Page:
Figs: Health Benefits & Nutrition

by Meenakshi Nagdeve last updated - Medically reviewed by Vanessa Voltolina (MS, RD)

Figs are a great source of fiber that may help in controlling constipation, managing diabetes, & regulating cholesterol. Its calcium rich content may help improve bone health. Figs or anjeer may have many other health benefits such as reducing blood pressure and improving skin health among others.

What are Figs (Anjeer)?

Figs are a sweet fruit with multiple seeds and soft skin, which can be eaten ripe or dried. Figs are also called nature’s candy because they are high in natural sugar. It is the fruit of the fig tree (Ficus), which is a member of the mulberry family, usually found in Asia. In India, the fruit is called anjeer. Dried figs, like several other dried fruits, are a rich source of phenol antioxidants and nutrients, especially fiber. A study published in the Journal of the American College of Nutrition suggests that adding dried figs to your regular diet may also help overcome the oxidative stress of consuming high fructose corn syrup in a carbonated soft drink. [1]

Watch Video: 8 Reasons To Eat Figs

8 Reasons To Eat Figs (Anjeer)- Weight Loss Is One | Organic Facts

Types of Figs

Different varieties of the fruit can have different colors from purple, red, green, and golden yellow. The most popular types of figs include:

  • Black mission figs
  • Brown turkey
  • Sierra figs
  • Calimyrna figs
  • Kadota figs

When are Figs in Season?

Fresh figs usually come in late June and last till the start of fall. On the other hand, the dried form of fig is easily available almost everywhere, all year round.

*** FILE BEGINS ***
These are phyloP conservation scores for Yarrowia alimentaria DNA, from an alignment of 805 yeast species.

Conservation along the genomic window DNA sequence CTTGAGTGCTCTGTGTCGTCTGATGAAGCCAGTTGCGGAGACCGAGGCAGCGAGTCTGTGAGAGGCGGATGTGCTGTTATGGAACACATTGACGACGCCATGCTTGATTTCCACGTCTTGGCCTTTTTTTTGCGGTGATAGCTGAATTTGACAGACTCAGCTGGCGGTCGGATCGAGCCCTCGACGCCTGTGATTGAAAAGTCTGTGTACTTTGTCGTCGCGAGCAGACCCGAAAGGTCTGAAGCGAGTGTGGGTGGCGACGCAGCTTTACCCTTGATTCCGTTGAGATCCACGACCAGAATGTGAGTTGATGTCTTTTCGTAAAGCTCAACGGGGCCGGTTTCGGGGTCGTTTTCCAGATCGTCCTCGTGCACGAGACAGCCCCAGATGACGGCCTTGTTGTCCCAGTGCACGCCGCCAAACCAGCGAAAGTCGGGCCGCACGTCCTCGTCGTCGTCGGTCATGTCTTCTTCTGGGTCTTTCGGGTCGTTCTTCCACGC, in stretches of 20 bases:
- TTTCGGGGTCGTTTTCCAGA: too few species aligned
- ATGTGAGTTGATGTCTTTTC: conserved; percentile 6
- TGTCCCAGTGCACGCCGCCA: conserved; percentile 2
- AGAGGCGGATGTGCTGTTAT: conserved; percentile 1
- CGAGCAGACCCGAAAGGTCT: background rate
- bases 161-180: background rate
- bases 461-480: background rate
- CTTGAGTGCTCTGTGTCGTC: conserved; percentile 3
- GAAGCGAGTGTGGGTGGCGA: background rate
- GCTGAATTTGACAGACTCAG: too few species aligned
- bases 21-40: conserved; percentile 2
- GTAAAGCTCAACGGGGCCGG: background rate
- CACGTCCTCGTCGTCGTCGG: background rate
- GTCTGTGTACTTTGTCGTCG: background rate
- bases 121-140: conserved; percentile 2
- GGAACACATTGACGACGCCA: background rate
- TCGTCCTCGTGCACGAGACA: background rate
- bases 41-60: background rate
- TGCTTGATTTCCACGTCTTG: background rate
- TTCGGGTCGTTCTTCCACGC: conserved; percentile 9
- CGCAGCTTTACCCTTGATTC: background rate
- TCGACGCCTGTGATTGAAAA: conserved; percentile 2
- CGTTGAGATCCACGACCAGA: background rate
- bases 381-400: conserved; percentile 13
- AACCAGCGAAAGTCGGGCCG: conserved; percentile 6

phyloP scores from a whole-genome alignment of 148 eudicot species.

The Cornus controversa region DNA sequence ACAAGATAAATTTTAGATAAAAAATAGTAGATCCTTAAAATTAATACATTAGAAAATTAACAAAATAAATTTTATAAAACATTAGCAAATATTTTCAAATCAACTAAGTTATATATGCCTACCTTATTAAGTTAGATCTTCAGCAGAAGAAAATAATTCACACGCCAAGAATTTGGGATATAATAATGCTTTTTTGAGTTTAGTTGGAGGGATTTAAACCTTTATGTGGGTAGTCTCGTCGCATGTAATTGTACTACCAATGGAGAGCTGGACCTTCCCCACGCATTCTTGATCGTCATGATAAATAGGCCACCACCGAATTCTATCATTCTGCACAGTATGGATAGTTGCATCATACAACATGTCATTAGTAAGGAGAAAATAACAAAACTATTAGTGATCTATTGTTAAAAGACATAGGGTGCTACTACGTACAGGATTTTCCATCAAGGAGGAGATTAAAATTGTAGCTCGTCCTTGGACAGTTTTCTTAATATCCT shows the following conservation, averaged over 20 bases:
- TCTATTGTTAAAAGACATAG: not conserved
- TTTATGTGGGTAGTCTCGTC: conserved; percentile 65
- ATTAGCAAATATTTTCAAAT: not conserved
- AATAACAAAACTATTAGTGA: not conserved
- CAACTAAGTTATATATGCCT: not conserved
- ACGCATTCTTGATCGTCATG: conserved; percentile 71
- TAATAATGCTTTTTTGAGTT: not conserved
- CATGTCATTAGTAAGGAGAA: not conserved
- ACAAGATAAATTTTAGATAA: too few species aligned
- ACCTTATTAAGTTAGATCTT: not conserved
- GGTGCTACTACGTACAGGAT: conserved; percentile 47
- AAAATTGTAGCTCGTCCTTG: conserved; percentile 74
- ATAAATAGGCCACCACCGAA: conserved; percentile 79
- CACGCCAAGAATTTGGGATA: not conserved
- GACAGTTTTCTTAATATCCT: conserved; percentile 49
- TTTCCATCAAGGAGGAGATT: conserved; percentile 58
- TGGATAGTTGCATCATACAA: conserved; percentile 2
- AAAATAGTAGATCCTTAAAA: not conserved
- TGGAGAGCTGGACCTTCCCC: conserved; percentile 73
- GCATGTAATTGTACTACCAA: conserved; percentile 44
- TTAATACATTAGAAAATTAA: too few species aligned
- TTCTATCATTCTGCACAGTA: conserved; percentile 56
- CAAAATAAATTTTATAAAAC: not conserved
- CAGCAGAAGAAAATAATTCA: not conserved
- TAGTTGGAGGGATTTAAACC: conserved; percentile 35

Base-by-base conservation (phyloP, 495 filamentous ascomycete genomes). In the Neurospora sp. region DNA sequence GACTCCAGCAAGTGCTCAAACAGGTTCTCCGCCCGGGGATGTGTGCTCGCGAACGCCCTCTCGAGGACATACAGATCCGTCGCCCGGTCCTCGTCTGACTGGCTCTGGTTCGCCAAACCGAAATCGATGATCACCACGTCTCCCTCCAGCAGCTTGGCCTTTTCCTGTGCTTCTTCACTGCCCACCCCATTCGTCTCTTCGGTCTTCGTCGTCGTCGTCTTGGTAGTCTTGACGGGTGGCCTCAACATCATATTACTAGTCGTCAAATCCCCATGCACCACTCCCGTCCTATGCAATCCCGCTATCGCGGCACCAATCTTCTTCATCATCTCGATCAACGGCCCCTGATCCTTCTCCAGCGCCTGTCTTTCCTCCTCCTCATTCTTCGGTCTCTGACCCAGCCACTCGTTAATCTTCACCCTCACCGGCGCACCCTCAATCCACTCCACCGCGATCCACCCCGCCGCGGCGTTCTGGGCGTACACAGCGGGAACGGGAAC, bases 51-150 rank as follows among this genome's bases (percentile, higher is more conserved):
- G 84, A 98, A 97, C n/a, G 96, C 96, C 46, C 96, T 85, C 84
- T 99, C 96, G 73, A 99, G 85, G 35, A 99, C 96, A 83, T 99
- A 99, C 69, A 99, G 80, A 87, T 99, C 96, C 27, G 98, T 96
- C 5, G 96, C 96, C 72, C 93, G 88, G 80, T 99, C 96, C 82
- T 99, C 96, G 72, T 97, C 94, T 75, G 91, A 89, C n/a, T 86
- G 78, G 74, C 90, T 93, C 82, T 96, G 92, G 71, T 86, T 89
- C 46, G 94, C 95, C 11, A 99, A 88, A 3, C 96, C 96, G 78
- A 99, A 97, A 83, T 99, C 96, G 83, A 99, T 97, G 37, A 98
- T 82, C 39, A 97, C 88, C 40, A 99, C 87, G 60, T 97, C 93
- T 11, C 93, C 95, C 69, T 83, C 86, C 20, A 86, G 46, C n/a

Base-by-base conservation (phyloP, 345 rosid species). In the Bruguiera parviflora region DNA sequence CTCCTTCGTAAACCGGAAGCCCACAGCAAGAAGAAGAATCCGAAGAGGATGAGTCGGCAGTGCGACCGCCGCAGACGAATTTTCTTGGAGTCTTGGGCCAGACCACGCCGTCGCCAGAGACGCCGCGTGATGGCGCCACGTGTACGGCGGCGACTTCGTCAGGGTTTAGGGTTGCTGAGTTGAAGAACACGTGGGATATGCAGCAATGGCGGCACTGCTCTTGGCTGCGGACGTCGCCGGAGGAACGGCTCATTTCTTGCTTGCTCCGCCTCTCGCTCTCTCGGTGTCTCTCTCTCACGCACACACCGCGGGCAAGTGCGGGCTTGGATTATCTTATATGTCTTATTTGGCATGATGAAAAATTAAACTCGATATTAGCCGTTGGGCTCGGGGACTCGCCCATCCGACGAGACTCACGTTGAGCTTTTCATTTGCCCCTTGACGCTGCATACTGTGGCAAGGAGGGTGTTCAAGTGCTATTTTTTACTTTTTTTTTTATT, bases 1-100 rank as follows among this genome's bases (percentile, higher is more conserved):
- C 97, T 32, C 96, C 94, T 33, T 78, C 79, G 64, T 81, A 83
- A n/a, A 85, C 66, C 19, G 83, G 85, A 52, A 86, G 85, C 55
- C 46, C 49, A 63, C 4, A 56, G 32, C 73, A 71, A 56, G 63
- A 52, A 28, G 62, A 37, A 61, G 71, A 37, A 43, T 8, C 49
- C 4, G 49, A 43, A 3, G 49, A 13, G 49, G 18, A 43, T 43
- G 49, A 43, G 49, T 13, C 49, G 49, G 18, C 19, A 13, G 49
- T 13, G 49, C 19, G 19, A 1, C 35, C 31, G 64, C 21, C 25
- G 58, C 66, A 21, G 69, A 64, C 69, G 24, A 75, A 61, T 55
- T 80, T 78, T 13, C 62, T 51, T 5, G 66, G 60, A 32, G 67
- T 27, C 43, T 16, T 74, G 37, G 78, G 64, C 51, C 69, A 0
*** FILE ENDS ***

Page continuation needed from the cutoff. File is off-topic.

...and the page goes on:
How to Eat Figs?

Figs or anjeer are sweet and soft and their paste is often used as a replacement for sugar. Fig paste is used as a healthier option instead of corn syrup and sucrose. Fig spread can also be incorporated into pies, pudding, cakes, assorted baked goods, and preserves. Organic Turkish figs are considered a healthy snack. It is also made into jams, parfait, sauce, and energy bars.

Whole and sliced figs on a wooden table

Figs bring a sweet flavor to salads. Photo Credit: Shutterstock

Nutrition Facts

Figs, raw
Serving Size :
Water [g]79.11
Energy 74
Energy [kJ]310
Protein [g]0.75
Total lipid (fat) [g]0.3
Ash [g]0.66
Carbohydrate, by difference [g]19.18
Fiber, total dietary [g]2.9
Sugars, total including NLEA [g]16.26
Calcium, Ca [mg]35
Iron, Fe [mg]0.37
Magnesium, Mg [mg]17
Phosphorus, P [mg]14
Potassium, K [mg]232
Sodium, Na [mg]1
Zinc, Zn [mg]0.15
Copper, Cu [mg]0.07
Manganese, Mn [mg]0.13
Selenium, Se [µg]0.2
Vitamin C, total ascorbic acid [mg]2
Thiamin [mg]0.06
Riboflavin [mg]0.05
Niacin [mg]0.4
Pantothenic acid [mg]0.3
Vitamin B-6 [mg]0.11
Folate, total [µg]6
Folate, food [µg]6
Folate, DFE [µg]6
Choline, total [mg]4.7
Vitamin A, RAE [µg]7
Carotene, beta [µg]85
Vitamin A, IU [IU]142
Lutein + zeaxanthin [µg]9
Vitamin E (alpha-tocopherol) [mg]0.11
Vitamin K (phylloquinone) [µg]4.7
Fatty acids, total saturated [g]0.06
14:0 [g]0
16:0 [g]0.05
18:0 [g]0.01
Fatty acids, total monounsaturated [g]0.07
18:1 [g]0.07
Fatty acids, total polyunsaturated [g]0.14
18:2 [g]0.14
Phytosterols [mg]31
Tryptophan [g]0.01
Threonine [g]0.02
Isoleucine [g]0.02
Leucine [g]0.03
Lysine [g]0.03
Methionine [g]0.01
Cystine [g]0.01
Phenylalanine [g]0.02
Tyrosine [g]0.03
Valine [g]0.03
Arginine [g]0.02
Histidine [g]0.01
Alanine [g]0.05
Aspartic acid [g]0.18
Glutamic acid [g]0.07
Glycine [g]0.03
Proline [g]0.05
Serine [g]0.04
Sources include : USDA [3]